“Did I, when an infant, solicit your charity?” is his first question. He contends that his grandfather was wealthy and resigned him as a child because of “the promises of adoption and liberal education which you held forth to him in a letter which is now in possession of my family.” “Under such circumstances, can it be said that I have no right to expect anything at your hands?” Forestalling Mr. Allan’s reply that he had given him an opportunity of an education, he answers that he would not let him return to the University of Virginia because bills were presented for payment which he never wished him to pay: “it was wholly and entirely”, he continues “your own mistaken parsimony that caused all the difficulties in which I was involved while at Charlottesville. The expenses of the institution at the lowest estimate were $350 per annum. You sent me there with $110. Of this $50 were to be paid immediately for board —$60 for attendance upon 2 professors—and you even then did not miss the opportunity of abusing me because I did not attend 3.” He refers to appeals for money and books, which were answered by “utmost abuse”. In this case, it must be apparent that there were other letters from Poe to Mr. Allan during his university year that were not preserved. Poe does not deny dissipation and extravagance at the University but he excuses it on the grounds that without money he was regarded “in the light of a beggar”, was forced in the beginning to borrow of loan sharks in Charlottesville, was thrown with bad companions and plunged into gambling in the hope of paying his debts, and finally he involved himself “irretrievably”: when “toward the close of the session” he was sent $100 “it was too late— to be of any service in extricating” him. The same difficulties of beggary threatening him at West Point, he asks for his guardian’s written permission to resign and declares if it is refused he will in ten days begin neglecting his “studies and duties at the institution” as the only way left open to him of being released from conditions which seem to him no longer bearable. Poe’s words are no doubt consciously the statement of his own case. Yet he was writing for Mr. Allan’s eyes only, there is a straightforward fervor that invites one’s trust, and with the elimination of such overstatements as that of his grandfather’s wealth, natural to a youth barely twenty-one, the figures and statements conform with a nicety to known facts. Mr. Allan accepted the letter as an ultimatum, endorsing upon it: “I do not think the Boy has one good quality. I wd. have saved him but on his own terms and conditions since I cannot believe a word he writes. His letter is the most barefaced onesided statement.” Poe had no doubt added to the bitterness created by the reading of the Graves letter by saying in this one, in reference to the burial of Mrs. Allan, “If she had not died while I was away there would have been nothing for me to regret—your love I never valued—but she I believed loved me as her own child. You promised me to forgive all—but you. soon forgot your promise. You sent me to West Point like a beggar.” When Poe in New York, a penniless, unknown, ill boy, made pitiful appeal for help—”forget what I said v about you”—Allan again ignored the letter and again entered an endorsement, written this time two years after its receipt, in which he calls Poe “the Blackest Heart and deepest ingratitude” and confided to fate his prophecy that “his Talents are of an order that can never prove a comfort to their possessor.” In New York Poe was able to arrange for the publication of “Poems, By Edgar A. Poe. Second Edition” with Elam Bliss; a volume which contained, in “Israfel”, “The City in the Sea”, “To Helen”, and “The Sleeper”, poems unequalled by anything published in America before, and scarcely excelled later even by Poe himself.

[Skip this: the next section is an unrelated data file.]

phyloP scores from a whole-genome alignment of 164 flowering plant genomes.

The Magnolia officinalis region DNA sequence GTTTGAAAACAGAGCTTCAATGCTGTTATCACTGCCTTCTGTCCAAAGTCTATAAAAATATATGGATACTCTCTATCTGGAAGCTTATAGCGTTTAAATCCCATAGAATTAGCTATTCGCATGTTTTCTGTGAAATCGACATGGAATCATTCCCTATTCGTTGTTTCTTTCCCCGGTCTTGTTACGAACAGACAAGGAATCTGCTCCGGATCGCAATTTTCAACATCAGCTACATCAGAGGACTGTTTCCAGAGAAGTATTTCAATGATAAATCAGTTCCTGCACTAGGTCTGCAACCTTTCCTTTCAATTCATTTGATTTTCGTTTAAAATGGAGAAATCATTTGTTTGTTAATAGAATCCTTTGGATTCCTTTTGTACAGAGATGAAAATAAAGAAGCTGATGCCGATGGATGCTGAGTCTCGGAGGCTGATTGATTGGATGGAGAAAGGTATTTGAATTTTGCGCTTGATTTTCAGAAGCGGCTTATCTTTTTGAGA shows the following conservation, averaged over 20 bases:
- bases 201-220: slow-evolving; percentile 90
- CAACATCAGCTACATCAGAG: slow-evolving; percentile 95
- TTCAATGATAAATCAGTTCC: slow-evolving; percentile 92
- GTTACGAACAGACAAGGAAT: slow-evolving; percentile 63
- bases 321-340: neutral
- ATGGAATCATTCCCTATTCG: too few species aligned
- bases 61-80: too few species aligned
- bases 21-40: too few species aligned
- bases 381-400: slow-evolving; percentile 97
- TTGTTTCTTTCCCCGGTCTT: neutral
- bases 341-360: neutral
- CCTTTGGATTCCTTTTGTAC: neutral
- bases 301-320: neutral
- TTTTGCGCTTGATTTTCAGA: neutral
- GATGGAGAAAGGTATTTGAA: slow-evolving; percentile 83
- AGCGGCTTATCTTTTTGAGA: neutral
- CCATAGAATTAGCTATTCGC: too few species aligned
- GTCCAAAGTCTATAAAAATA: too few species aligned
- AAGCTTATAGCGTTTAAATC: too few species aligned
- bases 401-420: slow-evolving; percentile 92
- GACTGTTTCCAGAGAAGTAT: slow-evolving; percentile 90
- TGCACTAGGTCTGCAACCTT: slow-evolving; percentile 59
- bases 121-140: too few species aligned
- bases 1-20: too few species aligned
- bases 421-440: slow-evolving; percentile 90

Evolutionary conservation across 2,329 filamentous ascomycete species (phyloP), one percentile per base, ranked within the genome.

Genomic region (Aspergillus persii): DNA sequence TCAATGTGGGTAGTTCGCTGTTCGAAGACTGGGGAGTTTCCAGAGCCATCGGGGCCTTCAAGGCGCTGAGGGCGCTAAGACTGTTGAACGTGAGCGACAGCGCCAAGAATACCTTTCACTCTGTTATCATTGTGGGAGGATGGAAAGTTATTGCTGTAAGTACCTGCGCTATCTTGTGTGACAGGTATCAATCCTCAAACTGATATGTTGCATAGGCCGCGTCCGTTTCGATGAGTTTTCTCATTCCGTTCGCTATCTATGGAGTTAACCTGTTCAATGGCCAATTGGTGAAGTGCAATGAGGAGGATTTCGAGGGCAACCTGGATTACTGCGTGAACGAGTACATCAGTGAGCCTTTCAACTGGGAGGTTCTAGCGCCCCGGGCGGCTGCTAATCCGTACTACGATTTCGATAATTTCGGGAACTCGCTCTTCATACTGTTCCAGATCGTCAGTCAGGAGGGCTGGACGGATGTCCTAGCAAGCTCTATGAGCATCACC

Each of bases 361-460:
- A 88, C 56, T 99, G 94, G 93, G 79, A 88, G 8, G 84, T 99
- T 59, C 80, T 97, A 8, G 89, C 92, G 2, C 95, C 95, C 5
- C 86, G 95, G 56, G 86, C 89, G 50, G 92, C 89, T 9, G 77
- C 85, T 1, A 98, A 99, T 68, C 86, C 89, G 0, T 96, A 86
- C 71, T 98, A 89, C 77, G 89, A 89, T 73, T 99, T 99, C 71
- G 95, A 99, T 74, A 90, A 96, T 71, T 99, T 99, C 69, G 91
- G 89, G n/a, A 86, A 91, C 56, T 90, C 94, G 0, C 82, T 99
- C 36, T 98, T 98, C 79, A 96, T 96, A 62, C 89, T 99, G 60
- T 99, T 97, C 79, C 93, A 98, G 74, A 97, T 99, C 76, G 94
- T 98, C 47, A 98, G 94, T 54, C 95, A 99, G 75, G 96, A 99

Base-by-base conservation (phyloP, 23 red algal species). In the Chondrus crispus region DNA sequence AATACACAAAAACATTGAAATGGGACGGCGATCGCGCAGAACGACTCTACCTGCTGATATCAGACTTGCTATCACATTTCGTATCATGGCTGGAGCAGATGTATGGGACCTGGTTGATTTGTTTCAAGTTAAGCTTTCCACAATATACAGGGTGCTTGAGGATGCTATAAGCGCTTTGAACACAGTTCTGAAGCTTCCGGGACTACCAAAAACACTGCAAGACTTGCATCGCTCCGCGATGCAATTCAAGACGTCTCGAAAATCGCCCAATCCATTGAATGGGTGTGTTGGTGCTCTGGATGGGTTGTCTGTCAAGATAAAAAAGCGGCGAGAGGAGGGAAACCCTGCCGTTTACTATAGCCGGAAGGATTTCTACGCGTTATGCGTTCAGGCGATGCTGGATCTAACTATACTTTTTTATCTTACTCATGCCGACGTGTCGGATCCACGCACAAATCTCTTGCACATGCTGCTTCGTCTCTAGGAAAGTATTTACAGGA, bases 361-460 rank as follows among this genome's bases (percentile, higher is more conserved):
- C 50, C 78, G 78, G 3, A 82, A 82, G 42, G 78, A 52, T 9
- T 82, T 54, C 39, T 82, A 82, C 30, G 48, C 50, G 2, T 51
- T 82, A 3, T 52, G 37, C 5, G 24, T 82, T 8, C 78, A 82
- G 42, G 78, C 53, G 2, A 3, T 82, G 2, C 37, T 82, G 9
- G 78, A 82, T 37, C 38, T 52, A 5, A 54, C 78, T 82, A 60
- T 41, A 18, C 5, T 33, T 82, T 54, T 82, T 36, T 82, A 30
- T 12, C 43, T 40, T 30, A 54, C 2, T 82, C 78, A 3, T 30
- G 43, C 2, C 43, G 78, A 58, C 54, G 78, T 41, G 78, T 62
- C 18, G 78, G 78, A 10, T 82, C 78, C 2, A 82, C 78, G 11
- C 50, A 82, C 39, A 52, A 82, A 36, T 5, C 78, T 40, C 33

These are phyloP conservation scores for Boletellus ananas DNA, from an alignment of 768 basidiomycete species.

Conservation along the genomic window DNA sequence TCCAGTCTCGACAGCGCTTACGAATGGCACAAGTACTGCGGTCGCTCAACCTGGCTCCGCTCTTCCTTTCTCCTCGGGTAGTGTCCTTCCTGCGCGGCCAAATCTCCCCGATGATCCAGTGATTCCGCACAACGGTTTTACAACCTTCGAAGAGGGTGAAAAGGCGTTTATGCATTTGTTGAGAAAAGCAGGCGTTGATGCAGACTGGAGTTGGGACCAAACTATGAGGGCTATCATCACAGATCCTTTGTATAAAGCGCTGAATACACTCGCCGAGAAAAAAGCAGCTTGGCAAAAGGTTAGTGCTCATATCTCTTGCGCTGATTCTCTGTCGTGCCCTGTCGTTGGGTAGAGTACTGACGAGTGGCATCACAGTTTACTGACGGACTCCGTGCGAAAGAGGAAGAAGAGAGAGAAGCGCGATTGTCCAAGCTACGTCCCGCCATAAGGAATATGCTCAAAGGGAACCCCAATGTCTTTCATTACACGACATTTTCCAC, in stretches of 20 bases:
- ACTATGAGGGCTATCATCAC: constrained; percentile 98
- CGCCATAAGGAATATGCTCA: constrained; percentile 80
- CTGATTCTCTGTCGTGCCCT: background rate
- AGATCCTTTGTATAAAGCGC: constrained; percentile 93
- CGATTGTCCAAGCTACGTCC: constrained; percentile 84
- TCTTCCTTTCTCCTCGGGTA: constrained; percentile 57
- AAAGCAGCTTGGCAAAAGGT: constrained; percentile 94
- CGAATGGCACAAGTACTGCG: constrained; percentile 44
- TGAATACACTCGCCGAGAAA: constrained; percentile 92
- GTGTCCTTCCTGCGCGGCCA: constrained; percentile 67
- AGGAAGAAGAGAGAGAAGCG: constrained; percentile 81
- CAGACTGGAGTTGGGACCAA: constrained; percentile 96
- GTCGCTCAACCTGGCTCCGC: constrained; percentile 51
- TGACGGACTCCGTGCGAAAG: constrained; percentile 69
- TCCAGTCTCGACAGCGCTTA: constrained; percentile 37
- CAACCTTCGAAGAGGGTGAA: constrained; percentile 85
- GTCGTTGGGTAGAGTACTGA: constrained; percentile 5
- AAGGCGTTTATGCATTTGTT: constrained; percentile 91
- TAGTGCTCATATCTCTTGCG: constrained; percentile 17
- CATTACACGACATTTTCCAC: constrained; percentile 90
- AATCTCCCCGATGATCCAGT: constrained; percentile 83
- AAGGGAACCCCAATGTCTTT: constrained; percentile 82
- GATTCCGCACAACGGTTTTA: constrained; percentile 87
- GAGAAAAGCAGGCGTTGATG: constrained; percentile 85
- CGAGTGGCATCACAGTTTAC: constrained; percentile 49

The years from 1831 to 1835, when Poe began to work for the Southern Literary Messenger, have been the “dark years” in Poe’s biography. The five letters written from the depths of poverty and dejection in this period carried Poe’s appeals for help to Richmond. The first one, October 16, makes it sufficiently clear that the series of letters is not complete; it contains a sort of apology for the harshness of other letters: “When I look back upon the past and think of everything—of how much you tried to do for me—of your forbearance and your generosity, in spite of the most flagrant ingratitude on my part, I can not help thinking myself the greatest fool in existence.” Twice Poe turned to Mr. Allan, pleading for aid when in dire straits; in one case he says that he was “arrested for debt eleven days ago”. This first appeal was made November 18, 1831, and followed up by a letter from Mrs. Clemm, his aunt, and two other despairing appeals from Poe himself on December 15 and 29. On one of these, John Allan has endorsed that he wrote on December 7 to John Walsh to procure his “liberation” and give him $20 besides but “neglected sending it on till the 12th January 1832. Then put it in office” himself. The last letter was one short note, April 12, 1833, ending with “For God’s sake pity me and save me, from destruction.” There is no endorsement of Mr. Allan’s on this letter. It was a few months after this that John Pendleton Kennedy wrote in his diary; “I found him in Baltimore in a state of starvation. I gave him clothing, free access to my table, and the use of a horse for exercise.” The Scotch merchant who three years after he became one of the wealthiest men in Virginia turned the eighteen-year boy penniless from his door died March 27, 1834. Meantime with the encouragement and advice of Kennedy, Poe had turned from the writing of his poetical play “Politian” to other stories, of which at least sixteen had already been written. Through Kennedy, too, he secured in the following year the position with The Southern Literary Messenger, a stupid and struggling new magazine, which for a time put him squarely on his feet. In a year’s time, as we know, he won for the Messenger a reputation upon which it lived for over a quarter of a century.